Enikő Szvák1,2,3, Antal Sklánitz4, Krisztina Scheffer5
1University of Szeged, Ph.D. School in Biology /Humanbiology-Antropology, Szeged, Hungary
2Department of Biological Anthropology, University of Szeged, Hungary
3Department of Anthropology, Hungarian Natural History Museum, Budapest, Hungary
4Central Quality Laboratory, Continental Automotive Hungary Ltd, Budapest, Hungary
5Hungarian National Museum, Semmelweis Museum of Medical History, Budapest, Hungary

Little is known about the origins of the Egyptian mummy head curated at the collection of the Hungarian National Museum - Semmelweis Medical History Museum in Budapest which was bought originally in 1895 in Egypt. Morphooogical investigation was done. For its further research industrial CT examinations were performed, skin samples taken. The aim was to determine the way of its examination, its eventual pathological features besides the age and sex estimations. The nasal cavity revealed a unique feachure as a radial end of a carpal bone was found inside it. This case needs further reseach as the poster explains.
Acknowledgement: The supports of the Continental Automotive Hungary Ltd., the University of Nyíregyháza, the Institute for Nuclear Research Debrecen, the NOVO-LAB Ltd and the MOL Ltd. are gratefully acknowledged.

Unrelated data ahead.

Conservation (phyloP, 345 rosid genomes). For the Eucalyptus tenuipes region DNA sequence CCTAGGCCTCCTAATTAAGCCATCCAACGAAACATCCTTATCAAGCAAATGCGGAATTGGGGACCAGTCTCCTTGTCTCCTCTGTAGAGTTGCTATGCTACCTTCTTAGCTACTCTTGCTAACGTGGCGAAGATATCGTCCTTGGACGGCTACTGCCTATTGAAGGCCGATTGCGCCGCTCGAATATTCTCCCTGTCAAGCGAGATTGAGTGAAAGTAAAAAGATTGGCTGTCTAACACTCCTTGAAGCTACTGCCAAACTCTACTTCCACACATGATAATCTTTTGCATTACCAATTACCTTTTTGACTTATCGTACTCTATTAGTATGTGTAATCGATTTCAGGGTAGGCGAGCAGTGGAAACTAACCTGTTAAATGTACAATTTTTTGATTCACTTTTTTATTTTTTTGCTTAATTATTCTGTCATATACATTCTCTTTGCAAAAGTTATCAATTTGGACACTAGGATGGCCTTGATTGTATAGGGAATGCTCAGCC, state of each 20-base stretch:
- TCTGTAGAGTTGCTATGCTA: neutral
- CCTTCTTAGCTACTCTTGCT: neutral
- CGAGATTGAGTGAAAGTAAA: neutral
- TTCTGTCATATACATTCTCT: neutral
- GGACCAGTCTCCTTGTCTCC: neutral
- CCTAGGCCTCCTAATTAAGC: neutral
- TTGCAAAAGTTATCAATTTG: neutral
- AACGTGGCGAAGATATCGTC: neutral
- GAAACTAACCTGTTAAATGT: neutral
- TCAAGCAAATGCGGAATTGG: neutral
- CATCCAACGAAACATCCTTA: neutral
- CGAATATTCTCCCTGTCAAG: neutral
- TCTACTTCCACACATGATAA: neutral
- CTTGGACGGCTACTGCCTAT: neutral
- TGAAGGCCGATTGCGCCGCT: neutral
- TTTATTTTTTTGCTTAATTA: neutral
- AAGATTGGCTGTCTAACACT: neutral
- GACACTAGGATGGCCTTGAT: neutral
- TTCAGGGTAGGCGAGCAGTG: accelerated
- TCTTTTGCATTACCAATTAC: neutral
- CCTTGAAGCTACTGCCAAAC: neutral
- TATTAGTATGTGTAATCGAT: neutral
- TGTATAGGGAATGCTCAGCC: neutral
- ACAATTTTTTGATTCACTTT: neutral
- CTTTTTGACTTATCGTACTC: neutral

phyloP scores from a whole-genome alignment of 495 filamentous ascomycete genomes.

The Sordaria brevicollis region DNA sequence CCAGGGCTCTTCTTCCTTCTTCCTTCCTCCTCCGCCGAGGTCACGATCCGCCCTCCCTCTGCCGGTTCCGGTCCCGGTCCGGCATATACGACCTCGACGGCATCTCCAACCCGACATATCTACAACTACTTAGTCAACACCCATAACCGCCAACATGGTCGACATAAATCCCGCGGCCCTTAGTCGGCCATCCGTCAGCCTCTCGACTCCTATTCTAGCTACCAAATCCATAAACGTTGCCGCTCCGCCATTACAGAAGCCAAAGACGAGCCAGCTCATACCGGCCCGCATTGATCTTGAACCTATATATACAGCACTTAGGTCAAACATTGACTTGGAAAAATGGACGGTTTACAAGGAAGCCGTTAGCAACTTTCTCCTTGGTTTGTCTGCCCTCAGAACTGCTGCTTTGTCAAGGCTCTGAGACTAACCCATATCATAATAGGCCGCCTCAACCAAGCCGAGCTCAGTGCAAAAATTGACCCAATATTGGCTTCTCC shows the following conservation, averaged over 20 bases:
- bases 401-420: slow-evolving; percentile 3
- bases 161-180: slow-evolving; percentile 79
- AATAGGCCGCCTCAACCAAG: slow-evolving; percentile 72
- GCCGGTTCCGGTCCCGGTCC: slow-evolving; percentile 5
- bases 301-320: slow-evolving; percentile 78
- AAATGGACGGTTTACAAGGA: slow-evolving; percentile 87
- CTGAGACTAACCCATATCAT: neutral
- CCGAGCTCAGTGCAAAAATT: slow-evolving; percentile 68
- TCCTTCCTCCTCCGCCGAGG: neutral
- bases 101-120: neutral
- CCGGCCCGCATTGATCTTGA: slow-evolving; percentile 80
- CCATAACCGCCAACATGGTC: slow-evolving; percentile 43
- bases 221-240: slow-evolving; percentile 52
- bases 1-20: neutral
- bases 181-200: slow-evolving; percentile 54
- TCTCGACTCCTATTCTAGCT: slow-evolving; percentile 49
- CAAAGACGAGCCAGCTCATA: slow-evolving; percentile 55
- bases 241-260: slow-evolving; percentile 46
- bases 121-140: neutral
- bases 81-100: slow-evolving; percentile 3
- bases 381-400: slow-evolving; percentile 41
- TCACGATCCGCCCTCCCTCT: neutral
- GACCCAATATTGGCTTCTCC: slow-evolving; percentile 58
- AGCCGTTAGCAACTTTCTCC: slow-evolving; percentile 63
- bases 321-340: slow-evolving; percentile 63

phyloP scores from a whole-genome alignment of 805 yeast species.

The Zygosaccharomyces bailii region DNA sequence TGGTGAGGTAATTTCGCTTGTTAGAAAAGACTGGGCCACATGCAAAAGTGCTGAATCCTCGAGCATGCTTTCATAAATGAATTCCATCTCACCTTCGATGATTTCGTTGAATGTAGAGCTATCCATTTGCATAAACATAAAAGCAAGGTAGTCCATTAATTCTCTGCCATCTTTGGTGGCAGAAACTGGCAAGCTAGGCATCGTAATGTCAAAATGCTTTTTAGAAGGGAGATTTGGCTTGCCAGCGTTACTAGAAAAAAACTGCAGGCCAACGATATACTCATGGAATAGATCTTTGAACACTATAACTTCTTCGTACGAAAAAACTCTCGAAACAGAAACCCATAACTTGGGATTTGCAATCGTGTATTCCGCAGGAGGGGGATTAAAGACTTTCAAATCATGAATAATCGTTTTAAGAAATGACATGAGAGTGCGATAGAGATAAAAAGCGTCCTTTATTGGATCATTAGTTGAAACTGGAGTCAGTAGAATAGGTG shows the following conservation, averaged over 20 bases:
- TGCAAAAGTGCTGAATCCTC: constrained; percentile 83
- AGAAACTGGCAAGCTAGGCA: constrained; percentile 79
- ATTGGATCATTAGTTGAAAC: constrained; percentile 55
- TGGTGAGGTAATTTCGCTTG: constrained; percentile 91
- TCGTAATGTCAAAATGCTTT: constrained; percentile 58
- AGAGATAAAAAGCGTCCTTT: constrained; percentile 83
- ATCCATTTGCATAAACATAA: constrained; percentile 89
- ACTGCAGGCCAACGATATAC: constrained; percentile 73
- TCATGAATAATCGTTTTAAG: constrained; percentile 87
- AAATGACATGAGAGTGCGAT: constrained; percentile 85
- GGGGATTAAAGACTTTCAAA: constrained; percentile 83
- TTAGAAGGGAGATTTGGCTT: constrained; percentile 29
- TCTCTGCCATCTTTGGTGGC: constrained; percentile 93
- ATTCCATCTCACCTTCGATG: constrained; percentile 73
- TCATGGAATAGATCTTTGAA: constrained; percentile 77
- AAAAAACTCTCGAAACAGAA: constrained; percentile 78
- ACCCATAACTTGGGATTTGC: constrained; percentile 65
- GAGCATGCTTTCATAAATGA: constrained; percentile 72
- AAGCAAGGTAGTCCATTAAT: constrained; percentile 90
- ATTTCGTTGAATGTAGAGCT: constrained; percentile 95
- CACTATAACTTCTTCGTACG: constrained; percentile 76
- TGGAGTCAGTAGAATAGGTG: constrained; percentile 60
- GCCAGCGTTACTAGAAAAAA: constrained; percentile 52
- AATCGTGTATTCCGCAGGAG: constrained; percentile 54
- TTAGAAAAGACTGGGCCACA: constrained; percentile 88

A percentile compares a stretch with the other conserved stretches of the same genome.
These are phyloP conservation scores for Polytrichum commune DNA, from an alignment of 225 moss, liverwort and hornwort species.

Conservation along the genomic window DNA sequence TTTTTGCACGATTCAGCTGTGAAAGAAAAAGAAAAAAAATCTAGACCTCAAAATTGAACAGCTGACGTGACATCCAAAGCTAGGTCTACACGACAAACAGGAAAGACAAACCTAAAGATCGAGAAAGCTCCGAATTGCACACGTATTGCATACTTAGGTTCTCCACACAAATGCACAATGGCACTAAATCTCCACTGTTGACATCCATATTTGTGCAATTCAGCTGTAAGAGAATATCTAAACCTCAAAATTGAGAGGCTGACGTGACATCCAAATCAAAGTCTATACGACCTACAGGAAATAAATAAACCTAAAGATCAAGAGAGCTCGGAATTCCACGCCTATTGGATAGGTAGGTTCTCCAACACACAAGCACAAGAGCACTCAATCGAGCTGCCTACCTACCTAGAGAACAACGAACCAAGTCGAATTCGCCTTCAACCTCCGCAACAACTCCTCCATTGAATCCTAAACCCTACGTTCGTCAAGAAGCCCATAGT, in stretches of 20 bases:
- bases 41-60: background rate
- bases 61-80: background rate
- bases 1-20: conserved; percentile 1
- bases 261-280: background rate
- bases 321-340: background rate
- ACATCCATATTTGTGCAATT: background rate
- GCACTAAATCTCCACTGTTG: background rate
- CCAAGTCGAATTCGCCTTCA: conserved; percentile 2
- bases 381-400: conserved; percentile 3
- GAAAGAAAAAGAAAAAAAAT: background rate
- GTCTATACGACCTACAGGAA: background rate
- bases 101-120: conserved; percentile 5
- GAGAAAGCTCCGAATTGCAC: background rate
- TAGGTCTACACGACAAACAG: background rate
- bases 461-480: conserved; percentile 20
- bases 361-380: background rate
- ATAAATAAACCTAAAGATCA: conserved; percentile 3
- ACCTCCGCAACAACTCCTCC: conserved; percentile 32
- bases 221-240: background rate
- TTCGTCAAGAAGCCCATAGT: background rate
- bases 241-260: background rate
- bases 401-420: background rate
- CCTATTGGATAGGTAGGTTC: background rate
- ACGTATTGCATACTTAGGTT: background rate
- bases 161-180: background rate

A possible case of leprosy from ancient Egypt (poster)
Enikő Szvák1,2,3, Antal Sklánitz4, Krisztina Scheffer5
1University of Szeged, Ph.D. School in Biology /Humanbiology-Antropology, Szeged, Hungary
2Department of Biological Anthropology, University of Szeged, Hungary
3Department of Anthropology, Hungarian Natural History Museum, Budapest, Hungary
4Central Quality Laboratory, Continental Automotive Hungary Ltd, Budapest, Hungary
5Hungarian National Museum, Semmelweis Museum of Medical History, Budapest, Hungary

The mummy head has a very defective history, as the only data about its life before getting to the Museum is its purchase in November 1953. It is in an excellent condition, with most of the skull covered gy a bandage textile. It is esteemed to be Ptolemaic. Skin and hair samples were taken, and was also investigated with industrial CT. Again, the textile is analysed.